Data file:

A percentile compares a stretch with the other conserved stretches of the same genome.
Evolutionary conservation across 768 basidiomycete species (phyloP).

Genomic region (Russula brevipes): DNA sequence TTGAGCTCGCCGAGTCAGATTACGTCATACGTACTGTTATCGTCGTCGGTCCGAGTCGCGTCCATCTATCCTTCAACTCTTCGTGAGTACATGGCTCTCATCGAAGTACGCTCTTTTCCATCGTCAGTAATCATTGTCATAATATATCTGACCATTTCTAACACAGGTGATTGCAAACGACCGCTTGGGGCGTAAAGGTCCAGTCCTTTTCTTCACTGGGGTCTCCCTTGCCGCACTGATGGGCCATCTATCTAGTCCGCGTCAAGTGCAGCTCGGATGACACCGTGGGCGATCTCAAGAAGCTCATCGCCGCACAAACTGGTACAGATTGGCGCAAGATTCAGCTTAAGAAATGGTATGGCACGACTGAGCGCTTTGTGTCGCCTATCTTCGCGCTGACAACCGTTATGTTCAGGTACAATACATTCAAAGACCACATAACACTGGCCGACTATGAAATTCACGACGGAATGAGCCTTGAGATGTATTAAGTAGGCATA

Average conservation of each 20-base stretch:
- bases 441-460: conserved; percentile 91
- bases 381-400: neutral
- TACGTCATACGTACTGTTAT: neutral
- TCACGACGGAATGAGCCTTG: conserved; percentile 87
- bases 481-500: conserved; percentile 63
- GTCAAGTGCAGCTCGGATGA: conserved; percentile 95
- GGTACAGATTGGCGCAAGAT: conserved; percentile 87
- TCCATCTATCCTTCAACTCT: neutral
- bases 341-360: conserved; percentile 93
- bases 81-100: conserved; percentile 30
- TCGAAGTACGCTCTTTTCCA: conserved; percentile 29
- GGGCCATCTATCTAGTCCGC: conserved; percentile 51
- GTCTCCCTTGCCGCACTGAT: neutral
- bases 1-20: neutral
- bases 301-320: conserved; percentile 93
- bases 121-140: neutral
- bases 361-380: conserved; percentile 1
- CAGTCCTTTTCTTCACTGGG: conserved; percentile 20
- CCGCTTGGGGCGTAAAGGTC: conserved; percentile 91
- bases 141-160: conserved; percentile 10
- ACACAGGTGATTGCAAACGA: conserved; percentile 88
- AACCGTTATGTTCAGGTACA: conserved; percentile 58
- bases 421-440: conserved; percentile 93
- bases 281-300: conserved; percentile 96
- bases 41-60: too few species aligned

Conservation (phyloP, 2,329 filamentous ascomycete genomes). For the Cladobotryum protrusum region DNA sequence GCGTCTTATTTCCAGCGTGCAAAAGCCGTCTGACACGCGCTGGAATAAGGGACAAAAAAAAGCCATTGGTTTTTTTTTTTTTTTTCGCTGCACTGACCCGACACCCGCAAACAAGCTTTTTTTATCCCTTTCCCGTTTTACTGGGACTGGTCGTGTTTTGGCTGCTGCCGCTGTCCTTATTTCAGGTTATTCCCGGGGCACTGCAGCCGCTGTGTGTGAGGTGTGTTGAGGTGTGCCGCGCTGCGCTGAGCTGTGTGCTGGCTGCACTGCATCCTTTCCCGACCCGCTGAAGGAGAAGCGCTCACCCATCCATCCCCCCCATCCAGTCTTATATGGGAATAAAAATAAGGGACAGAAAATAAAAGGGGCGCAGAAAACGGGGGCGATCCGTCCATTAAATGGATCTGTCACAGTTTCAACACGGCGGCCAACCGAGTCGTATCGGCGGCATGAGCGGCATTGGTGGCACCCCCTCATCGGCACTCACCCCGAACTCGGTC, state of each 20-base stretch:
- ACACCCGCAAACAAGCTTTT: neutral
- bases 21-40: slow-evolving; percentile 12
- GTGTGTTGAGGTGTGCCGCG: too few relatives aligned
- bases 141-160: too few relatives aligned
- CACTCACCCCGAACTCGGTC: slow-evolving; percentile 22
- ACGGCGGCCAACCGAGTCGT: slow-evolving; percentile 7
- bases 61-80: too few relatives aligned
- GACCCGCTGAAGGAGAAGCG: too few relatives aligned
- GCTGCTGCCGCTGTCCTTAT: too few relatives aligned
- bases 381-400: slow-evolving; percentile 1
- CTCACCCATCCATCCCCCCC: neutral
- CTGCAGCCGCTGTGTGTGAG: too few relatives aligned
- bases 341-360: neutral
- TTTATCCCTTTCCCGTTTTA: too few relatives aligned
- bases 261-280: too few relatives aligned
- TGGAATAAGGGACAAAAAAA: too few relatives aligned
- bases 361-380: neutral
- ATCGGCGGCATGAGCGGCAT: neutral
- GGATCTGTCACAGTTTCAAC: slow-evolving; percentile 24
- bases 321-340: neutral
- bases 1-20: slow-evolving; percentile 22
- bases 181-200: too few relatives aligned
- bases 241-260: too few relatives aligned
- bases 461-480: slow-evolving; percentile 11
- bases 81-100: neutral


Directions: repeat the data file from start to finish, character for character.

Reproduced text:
A percentile compares a stretch with the other conserved stretches of the same genome.
Evolutionary conservation across 768 basidiomycete species (phyloP).

Genomic region (Russula brevipes): DNA sequence TTGAGCTCGCCGAGTCAGATTACGTCATACGTACTGTTATCGTCGTCGGTCCGAGTCGCGTCCATCTATCCTTCAACTCTTCGTGAGTACATGGCTCTCATCGAAGTACGCTCTTTTCCATCGTCAGTAATCATTGTCATAATATATCTGACCATTTCTAACACAGGTGATTGCAAACGACCGCTTGGGGCGTAAAGGTCCAGTCCTTTTCTTCACTGGGGTCTCCCTTGCCGCACTGATGGGCCATCTATCTAGTCCGCGTCAAGTGCAGCTCGGATGACACCGTGGGCGATCTCAAGAAGCTCATCGCCGCACAAACTGGTACAGATTGGCGCAAGATTCAGCTTAAGAAATGGTATGGCACGACTGAGCGCTTTGTGTCGCCTATCTTCGCGCTGACAACCGTTATGTTCAGGTACAATACATTCAAAGACCACATAACACTGGCCGACTATGAAATTCACGACGGAATGAGCCTTGAGATGTATTAAGTAGGCATA

Average conservation of each 20-base stretch:
- bases 441-460: conserved; percentile 91
- bases 381-400: neutral
- TACGTCATACGTACTGTTAT: neutral
- TCACGACGGAATGAGCCTTG: conserved; percentile 87
- bases 481-500: conserved; percentile 63
- GTCAAGTGCAGCTCGGATGA: conserved; percentile 95
- GGTACAGATTGGCGCAAGAT: conserved; percentile 87
- TCCATCTATCCTTCAACTCT: neutral
- bases 341-360: conserved; percentile 93
- bases 81-100: conserved; percentile 30
- TCGAAGTACGCTCTTTTCCA: conserved; percentile 29
- GGGCCATCTATCTAGTCCGC: conserved; percentile 51
- GTCTCCCTTGCCGCACTGAT: neutral
- bases 1-20: neutral
- bases 301-320: conserved; percentile 93
- bases 121-140: neutral
- bases 361-380: conserved; percentile 1
- CAGTCCTTTTCTTCACTGGG: conserved; percentile 20
- CCGCTTGGGGCGTAAAGGTC: conserved; percentile 91
- bases 141-160: conserved; percentile 10
- ACACAGGTGATTGCAAACGA: conserved; percentile 88
- AACCGTTATGTTCAGGTACA: conserved; percentile 58
- bases 421-440: conserved; percentile 93
- bases 281-300: conserved; percentile 96
- bases 41-60: too few species aligned

Conservation (phyloP, 2,329 filamentous ascomycete genomes). For the Cladobotryum protrusum region DNA sequence GCGTCTTATTTCCAGCGTGCAAAAGCCGTCTGACACGCGCTGGAATAAGGGACAAAAAAAAGCCATTGGTTTTTTTTTTTTTTTTCGCTGCACTGACCCGACACCCGCAAACAAGCTTTTTTTATCCCTTTCCCGTTTTACTGGGACTGGTCGTGTTTTGGCTGCTGCCGCTGTCCTTATTTCAGGTTATTCCCGGGGCACTGCAGCCGCTGTGTGTGAGGTGTGTTGAGGTGTGCCGCGCTGCGCTGAGCTGTGTGCTGGCTGCACTGCATCCTTTCCCGACCCGCTGAAGGAGAAGCGCTCACCCATCCATCCCCCCCATCCAGTCTTATATGGGAATAAAAATAAGGGACAGAAAATAAAAGGGGCGCAGAAAACGGGGGCGATCCGTCCATTAAATGGATCTGTCACAGTTTCAACACGGCGGCCAACCGAGTCGTATCGGCGGCATGAGCGGCATTGGTGGCACCCCCTCATCGGCACTCACCCCGAACTCGGTC, state of each 20-base stretch:
- ACACCCGCAAACAAGCTTTT: neutral
- bases 21-40: slow-evolving; percentile 12
- GTGTGTTGAGGTGTGCCGCG: too few relatives aligned
- bases 141-160: too few relatives aligned
- CACTCACCCCGAACTCGGTC: slow-evolving; percentile 22
- ACGGCGGCCAACCGAGTCGT: slow-evolving; percentile 7
- bases 61-80: too few relatives aligned
- GACCCGCTGAAGGAGAAGCG: too few relatives aligned
- GCTGCTGCCGCTGTCCTTAT: too few relatives aligned
- bases 381-400: slow-evolving; percentile 1
- CTCACCCATCCATCCCCCCC: neutral
- CTGCAGCCGCTGTGTGTGAG: too few relatives aligned
- bases 341-360: neutral
- TTTATCCCTTTCCCGTTTTA: too few relatives aligned
- bases 261-280: too few relatives aligned
- TGGAATAAGGGACAAAAAAA: too few relatives aligned
- bases 361-380: neutral
- ATCGGCGGCATGAGCGGCAT: neutral
- GGATCTGTCACAGTTTCAAC: slow-evolving; percentile 24
- bases 321-340: neutral
- bases 1-20: slow-evolving; percentile 22
- bases 181-200: too few relatives aligned
- bases 241-260: too few relatives aligned
- bases 461-480: slow-evolving; percentile 11
- bases 81-100: neutral